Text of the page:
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Page 36 text:
The Granville High School Band, the only one
in Licking County, was forled three years ago by
Harvey Wllllals, director. This year the band le
planning two outdoor concerts, one ot' which will
be held in connection with the other organiza-
tions in the high school. 'fhe drum-major of the
band ls Lucy Lewis.
The orchestra, which furnished msic for the
Chinese Operetta, has also played ln may schools
and out-of'-school programs. All of its members
are on the county orchestra directed by Arthur
The two glee clubs and the chorus, besides
presenting the Operetta, have presented numbers
on several school programs and in some of the
churches. Glee clubs, chorus, and orchestra are
under the dlrectorshlp of Arthur Huff.
U O U
Blue Aces Repeat in Football
The Blue Ace grldders were very fortunate
in repeating the championship of Licking County
again this year. Against all ccmers the Aces
rolled up s total of 164 points to 58 for the
At the -outset of the season coaches Harvey
williams, and Bob llcConnell bad a rather green
eleven: however, as the schedule wore on, the
gridders rounded into shape. The defensive qual-
ities improved remrkably, as is shown by the
fact that the Blue Aces goal line was not touch-
ed in the last five contests.
Granvl lle Basketball
Granville High School again presented a
small but flashy basketball team to take the
county basketball championship for the second
consecutive year and to finish undefeated in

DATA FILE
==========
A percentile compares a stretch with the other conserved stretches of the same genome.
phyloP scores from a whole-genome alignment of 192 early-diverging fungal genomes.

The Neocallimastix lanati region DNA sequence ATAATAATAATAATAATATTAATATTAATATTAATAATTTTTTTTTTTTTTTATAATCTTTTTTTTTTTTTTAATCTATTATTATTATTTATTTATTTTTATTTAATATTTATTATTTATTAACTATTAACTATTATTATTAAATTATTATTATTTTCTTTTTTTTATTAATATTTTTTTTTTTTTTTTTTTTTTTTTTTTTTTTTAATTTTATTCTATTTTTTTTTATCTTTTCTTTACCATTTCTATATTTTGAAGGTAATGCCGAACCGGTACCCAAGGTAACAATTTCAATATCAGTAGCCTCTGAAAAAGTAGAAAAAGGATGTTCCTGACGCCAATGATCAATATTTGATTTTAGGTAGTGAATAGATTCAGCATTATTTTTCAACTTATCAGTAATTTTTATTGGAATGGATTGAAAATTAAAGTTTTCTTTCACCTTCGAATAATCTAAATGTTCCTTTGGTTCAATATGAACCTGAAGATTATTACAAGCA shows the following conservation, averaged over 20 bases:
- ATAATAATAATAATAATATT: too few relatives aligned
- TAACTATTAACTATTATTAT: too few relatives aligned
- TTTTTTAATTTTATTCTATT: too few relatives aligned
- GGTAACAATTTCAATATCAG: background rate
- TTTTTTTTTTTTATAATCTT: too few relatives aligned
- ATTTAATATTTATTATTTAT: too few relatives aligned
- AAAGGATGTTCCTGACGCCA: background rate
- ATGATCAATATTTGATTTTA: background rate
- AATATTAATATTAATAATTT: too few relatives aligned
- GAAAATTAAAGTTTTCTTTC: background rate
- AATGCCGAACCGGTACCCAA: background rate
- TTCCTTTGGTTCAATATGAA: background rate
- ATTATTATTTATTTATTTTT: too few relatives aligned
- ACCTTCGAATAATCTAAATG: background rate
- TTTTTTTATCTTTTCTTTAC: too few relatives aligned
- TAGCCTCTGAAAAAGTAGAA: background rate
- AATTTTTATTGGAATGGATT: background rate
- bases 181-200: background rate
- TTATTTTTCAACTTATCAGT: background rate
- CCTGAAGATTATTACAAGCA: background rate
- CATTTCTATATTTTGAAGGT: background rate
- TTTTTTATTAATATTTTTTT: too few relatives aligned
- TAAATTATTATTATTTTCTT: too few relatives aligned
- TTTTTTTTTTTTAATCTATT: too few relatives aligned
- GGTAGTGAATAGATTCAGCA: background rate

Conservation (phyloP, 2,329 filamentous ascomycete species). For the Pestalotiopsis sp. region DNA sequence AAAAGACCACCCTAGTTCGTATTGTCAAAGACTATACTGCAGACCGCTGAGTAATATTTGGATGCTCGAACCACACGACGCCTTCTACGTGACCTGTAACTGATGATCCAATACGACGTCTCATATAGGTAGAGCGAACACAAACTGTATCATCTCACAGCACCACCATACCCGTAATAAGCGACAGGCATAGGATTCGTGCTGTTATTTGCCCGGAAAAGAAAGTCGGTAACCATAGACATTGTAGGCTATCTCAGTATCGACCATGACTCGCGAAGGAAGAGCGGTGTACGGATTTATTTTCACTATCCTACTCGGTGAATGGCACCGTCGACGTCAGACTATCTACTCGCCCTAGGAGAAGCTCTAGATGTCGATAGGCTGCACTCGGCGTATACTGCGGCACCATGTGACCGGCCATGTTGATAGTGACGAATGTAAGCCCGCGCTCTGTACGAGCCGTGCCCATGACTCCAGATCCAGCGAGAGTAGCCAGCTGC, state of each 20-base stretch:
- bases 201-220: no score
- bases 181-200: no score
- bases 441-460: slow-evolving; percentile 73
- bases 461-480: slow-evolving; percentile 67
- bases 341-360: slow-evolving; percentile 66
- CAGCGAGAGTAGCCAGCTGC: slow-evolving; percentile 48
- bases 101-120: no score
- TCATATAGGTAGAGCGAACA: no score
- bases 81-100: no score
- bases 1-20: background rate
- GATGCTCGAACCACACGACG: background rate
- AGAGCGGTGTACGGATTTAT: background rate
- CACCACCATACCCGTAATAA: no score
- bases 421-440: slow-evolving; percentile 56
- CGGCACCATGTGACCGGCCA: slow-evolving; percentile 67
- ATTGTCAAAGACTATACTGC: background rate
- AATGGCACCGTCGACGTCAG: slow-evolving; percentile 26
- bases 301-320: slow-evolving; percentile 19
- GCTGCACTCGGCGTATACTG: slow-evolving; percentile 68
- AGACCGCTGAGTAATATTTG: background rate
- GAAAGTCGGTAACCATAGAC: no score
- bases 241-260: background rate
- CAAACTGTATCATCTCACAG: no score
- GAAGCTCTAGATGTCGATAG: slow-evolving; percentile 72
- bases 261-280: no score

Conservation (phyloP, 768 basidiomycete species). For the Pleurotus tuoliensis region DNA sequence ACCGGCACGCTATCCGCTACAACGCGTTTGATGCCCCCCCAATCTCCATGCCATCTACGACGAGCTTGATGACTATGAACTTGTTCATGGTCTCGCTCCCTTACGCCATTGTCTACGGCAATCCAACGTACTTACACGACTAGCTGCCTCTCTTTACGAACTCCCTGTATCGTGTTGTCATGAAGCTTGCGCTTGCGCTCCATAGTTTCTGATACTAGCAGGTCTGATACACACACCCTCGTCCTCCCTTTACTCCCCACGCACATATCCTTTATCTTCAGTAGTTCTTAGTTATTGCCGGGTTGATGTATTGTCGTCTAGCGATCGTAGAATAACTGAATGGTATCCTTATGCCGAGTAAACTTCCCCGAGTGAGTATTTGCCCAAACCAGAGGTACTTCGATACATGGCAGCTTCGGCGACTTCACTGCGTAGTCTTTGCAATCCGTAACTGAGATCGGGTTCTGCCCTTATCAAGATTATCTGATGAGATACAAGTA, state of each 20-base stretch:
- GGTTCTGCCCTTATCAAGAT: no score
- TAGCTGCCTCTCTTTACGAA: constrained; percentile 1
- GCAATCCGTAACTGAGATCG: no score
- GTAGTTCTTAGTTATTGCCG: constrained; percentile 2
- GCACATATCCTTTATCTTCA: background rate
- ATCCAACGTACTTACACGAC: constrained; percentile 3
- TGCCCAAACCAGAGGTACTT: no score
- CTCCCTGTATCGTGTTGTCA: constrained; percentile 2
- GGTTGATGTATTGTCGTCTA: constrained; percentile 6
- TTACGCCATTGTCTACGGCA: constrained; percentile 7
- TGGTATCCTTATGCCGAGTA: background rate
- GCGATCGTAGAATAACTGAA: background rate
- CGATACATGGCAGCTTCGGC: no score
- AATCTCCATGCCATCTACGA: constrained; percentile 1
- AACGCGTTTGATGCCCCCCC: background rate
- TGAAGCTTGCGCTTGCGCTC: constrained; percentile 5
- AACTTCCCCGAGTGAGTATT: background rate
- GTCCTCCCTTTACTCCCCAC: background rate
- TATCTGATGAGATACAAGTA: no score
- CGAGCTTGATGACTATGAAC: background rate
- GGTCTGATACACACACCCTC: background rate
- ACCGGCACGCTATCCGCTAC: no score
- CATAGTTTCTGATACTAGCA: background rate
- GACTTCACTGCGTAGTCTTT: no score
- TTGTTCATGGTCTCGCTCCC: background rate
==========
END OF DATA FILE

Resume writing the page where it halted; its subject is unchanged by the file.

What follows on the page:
This team managed to pile up a record of'
1' wins and 6 losses. Among these wins there
were Philo, Westerville and Plaln City three
upsets to the three respective teams.
Wynn Rogers, center and only senior of the
team, played brilliant offensive ball all your
and was among the top rankers ln individual
scoring. The rest of the first team ls made un
or all juniors. 0. Jones, J. Jones, main de-
"ense players and D. Gosnell and C. Stiner main
stays of the offense.
With these four and our able coach, Bob
McConnell, returning, the prospects for next
year are very bright.
Senior Dinner Dance, first function of the
season, started a year of all-round success ln
the social field.
Student Council Party was a square and found
dance of merrlment and laughter.
G.R. Dance, sponsored by the belles of
Granville High School, went over big.
H1-Y Party: the New Year's fling of the
Hi-Y boys and their better halves.
Journalism Party was filled with scintil-
lating melodies but no "dough."
Hi-Y Dinner Dance, the crowning feature of
U l U
lay 20 ---- Lest Day
" 21 ---- Junior-Senior Banquet
" 27 ---- Senior Assembly
" 28 ---- Senior Play
29 ll ll
- - - - Baccalaureate
June 1 ---- Commencement
The Soni ore
With serious mien and dignity
The class of thirty-seven
Eaabarked upon their senior year
By their adviser driven.
In all the school activities
The seniors do excel,
In football, band and orchsstre,
And basketball as well.
They swell the ranks of choruses
And act ln many plays:
In fact are quite the lenders
In many, many ways.
In scholarship they do not lack,
And usually take the lead:
In ranking high in county tests
They manage to succeed.
Although there have been some defects,
Some paltry, few transgressions,
In looking at it all in all
They merit ccmsendatlone.
Page 35 text:
This past school year Granville has been
experimenting wlth the Supervised-Study-Period
System. This is a very recent development in
modern education, comprising a school day of
four, hour and a half periods, the first half of
each period being devoted to recitation and dis-
cussion and the second half to an intensive
study directed by the teacher. Thus all homework
outside of school is minimized to unfinished
business, giving the students more tim for out-
side activities such as sports and clubs. The
supervised study period is especially helpful
ln the study of languages and scientific and
mathentlcal subjects, since the teacher can an-
swer the students' questions as they come up in